6. Scott Hollander says:

    You certainly have to follow your conscience on issues like these.
    Have you ever thought about the fact that the US culture is the only Christian culture that has any issues with alcohol? (I am currently living in Korea and spent four years in Germany and in traveling Europe.)
    We are also quite health conscious and find it ironic that the same churches that believe we should not drink alcohol, drink soda like there’s no tomorrow. Now granted, one can’t get drunk off of soda, but it’s terribly unhealthful. It also makes one wonder about all the gluttons in our churches who eat without constraint.
    I just wonder if the American church is a little too hypocritical in some areas and not so consistent with others.
    There is nothing wrong with one deciding to completely abstain, especially for the right reasons.
    I visited one church (only once) where the pastor actually said, “the Bible doesn’t say anythng good about booze.” Which if you are going to actually teach a principle is one thing but his statement was untrue. As we see in Psalm 104 and in Timothy. Scripture does have many cautions regarding it that should be heeded. I especially find it interesting though in Proverbs 31 that he warns kings and leaders not to drink lest they forget the law, but actually encourages it for the “perishing” and those in “bitter distress.”
    4 It is not for kings, O Lemuel,
    it is not for kings to drink wine,
    or for rulers to take strong drink,
    5 lest they drink and forget what has been decreed
    and pervert the rights of all the afflicted.
    6 Give strong drink to the one who is perishing,
    and wine to those in bitter distress;
    7 let them drink and forget their poverty
    and remember their misery no more.


    • Tom Shelton says:


      I just wonder if the American church is a little too hypocritical in some areas and not so consistent with others.

      I think you are onto something here. Many of our churches are not very consistent in their stated beliefs and practices.

      On a personal note, how long have you been in the military? I want to thank you for your service and the sacrifices you have made. It is also comforting that you are a servant of our Lord while you are serving our country.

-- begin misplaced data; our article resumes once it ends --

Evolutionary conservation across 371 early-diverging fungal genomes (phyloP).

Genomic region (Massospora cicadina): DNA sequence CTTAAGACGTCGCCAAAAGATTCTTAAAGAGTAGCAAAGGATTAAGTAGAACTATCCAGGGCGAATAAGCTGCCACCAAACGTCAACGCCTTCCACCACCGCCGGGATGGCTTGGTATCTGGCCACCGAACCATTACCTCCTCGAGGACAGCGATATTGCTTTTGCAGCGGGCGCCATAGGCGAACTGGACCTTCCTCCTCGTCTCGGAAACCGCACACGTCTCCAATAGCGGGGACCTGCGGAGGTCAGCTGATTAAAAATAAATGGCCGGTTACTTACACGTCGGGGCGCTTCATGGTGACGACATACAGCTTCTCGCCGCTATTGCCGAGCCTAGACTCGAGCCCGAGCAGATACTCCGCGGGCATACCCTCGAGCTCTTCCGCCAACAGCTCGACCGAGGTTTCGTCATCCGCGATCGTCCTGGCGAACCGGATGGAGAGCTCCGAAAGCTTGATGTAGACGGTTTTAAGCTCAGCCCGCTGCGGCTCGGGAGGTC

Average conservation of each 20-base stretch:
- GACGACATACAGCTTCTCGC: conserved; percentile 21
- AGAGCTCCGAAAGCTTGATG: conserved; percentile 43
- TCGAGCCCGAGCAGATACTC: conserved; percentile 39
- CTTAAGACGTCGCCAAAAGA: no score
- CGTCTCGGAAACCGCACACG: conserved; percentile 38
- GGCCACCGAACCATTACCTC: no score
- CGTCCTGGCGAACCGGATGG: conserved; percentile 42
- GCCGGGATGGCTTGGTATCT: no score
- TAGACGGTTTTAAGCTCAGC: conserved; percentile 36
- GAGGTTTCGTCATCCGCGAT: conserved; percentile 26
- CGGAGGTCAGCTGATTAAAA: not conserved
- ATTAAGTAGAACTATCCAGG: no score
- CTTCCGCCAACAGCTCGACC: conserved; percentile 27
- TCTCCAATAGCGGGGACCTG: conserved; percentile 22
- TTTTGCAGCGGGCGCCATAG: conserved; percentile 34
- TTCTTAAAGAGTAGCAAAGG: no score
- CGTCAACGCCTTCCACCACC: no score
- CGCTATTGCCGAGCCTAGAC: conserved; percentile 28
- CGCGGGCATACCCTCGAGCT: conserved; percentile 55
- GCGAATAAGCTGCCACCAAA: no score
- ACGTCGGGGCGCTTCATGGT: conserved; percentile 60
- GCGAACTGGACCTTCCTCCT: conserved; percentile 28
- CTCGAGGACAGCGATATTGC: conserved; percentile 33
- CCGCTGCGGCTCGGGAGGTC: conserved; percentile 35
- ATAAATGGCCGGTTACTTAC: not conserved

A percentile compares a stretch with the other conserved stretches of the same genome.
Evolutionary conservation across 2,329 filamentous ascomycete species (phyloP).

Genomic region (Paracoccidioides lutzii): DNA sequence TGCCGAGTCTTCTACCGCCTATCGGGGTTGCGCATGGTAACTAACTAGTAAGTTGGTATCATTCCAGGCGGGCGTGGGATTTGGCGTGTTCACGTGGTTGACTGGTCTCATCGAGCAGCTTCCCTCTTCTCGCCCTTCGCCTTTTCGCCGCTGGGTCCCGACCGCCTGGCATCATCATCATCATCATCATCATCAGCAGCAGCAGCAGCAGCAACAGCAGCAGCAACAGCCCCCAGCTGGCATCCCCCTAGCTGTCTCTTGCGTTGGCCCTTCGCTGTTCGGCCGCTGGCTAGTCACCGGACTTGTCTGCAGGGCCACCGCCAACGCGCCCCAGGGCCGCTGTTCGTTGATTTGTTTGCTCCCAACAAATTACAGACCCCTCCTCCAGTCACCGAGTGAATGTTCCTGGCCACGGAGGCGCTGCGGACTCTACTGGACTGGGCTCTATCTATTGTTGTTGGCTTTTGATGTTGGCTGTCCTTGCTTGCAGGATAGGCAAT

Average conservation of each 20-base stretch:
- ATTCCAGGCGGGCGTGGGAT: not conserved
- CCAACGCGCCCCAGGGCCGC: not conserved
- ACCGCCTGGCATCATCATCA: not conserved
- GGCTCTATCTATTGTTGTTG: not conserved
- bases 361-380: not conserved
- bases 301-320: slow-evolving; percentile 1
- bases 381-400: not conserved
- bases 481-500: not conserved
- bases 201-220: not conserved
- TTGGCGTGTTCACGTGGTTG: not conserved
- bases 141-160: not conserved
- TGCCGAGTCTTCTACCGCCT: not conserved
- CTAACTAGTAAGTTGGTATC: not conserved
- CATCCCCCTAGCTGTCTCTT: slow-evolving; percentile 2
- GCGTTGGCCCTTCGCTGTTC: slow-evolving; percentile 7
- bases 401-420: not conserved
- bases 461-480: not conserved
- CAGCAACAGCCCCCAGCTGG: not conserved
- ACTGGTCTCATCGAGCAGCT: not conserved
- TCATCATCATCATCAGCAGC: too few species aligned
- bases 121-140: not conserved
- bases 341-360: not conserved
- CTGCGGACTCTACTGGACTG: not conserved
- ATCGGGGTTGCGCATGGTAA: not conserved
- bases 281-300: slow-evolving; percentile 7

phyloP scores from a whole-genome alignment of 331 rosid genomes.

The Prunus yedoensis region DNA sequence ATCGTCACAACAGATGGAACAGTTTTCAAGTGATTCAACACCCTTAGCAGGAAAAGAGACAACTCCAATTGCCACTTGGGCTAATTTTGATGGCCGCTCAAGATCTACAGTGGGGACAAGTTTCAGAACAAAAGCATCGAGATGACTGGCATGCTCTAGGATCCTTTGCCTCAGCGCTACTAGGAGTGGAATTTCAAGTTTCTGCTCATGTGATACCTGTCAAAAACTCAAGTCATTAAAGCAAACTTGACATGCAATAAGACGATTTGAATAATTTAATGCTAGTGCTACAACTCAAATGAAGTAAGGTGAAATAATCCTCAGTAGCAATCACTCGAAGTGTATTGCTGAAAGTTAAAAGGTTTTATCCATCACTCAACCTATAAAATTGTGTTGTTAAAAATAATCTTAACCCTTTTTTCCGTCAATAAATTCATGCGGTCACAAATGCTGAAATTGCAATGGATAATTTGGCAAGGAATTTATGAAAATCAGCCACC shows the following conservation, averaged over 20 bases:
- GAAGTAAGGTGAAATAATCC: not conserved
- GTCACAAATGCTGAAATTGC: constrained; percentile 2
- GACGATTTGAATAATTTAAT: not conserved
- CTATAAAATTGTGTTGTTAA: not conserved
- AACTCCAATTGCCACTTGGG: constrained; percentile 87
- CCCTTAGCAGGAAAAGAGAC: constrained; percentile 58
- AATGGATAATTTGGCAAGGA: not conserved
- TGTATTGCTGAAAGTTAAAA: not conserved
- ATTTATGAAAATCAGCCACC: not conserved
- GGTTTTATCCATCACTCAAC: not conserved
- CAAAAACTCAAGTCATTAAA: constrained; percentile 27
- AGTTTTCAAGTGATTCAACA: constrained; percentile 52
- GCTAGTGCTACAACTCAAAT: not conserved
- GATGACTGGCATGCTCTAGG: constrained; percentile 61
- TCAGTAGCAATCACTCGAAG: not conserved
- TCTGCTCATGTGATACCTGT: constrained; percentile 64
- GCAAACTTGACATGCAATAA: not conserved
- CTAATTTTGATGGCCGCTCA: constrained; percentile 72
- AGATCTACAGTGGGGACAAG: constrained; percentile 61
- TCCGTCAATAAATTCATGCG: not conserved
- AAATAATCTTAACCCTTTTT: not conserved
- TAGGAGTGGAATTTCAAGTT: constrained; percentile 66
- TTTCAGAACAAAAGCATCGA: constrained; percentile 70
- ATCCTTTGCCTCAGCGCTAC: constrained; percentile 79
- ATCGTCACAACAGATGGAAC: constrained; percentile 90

7. Scott Hollander says:

    Thank you. I have been in since 1994, served an enlistment, commissioned in 1999 and will now be promoted to Major next week. I pursued the ministry until I realized that God had actually called me to the military and my family as my full-time ministry. I am quite content now understanding I am where He wants me. The Joy of the Lord is peaceful.

    The other interesting thing is that I am not really into drinking alcohol; I just want to ensure I am practical in my doctrine. I do occassionaly have a drink though now and then. I have never in my life been drunk and tried never to drink where/ when I thought I would compromise anyone, including myself. Most cultures teach their children wisdom in drinking, that is what I think we lost in our US culture. Parents tend not to purposefully teach their children wisdom in anything. It seems quite haphazard that the children in our churches even turn out sane. And as statistics show, the lack of faithfulness is seen as college students turn away from their upbringing. I am glad to see that you are proponent of home-schooling. Another commonality I noticed between us.


    • Tom Shelton says:

      Congratulations on the promotion.

      Homeschooling….that is another subject I like to discuss. We have 3 daughters (only 2 of school age). It is important to us to be able to direct our kids education. There is so much that goes on in the public school system that is detrimental to children, especially children who are christian or who are from a christian home.

      What curriculum do you use? We have used Bob Jones in the past but this year we are using Switched-On Schoolhouse. It seems to be working well for our kids. It is computer based and really cuts down on our time preparing and grading lessons. Unless something changes we will continue to use it for the foreseeable future.


  8. Scott Hollander says:

    We started off with Veritas Press, classical Christian education, but shot off into Charlotte Mason.
    We played the game, Are You Smarter than a Fifth Grader, and I was truly impressed with what my 10 and 8 yr old boys pulled out of their brain. One question referenced the century of the civil war and my oldest was quite sure he knew the answer. My fear was that even if he knew 1860’s that he might say the wrong century. He “guessed” right though and with every right answer, told us what book he learned it in.
    I’ve heard of Switched-On through some of our home-school mags, but don’t really know much about it. There are certainly a lot of choices now a days which is quite a blessing.
    Koreans are gaining a lot of interest in homeschooling and are eager to learn.


  9. I can tell that this is not the first time you mention this topic. Why have you chosen it again?


  10. Chuck Geer says:

    Tom, I had to take care of my diabetic Dad for the last few years of my life until he died in 2006. I believe that his diabetes was largely due to his strong alcoholism. As a consequence of his diabetes and the way that he treated my Mom for most of my life, I do not touch alcohol period! There is not one alcoholic beverage of which I like the taste!
    Christians SHOULD abstain from alcohol, period!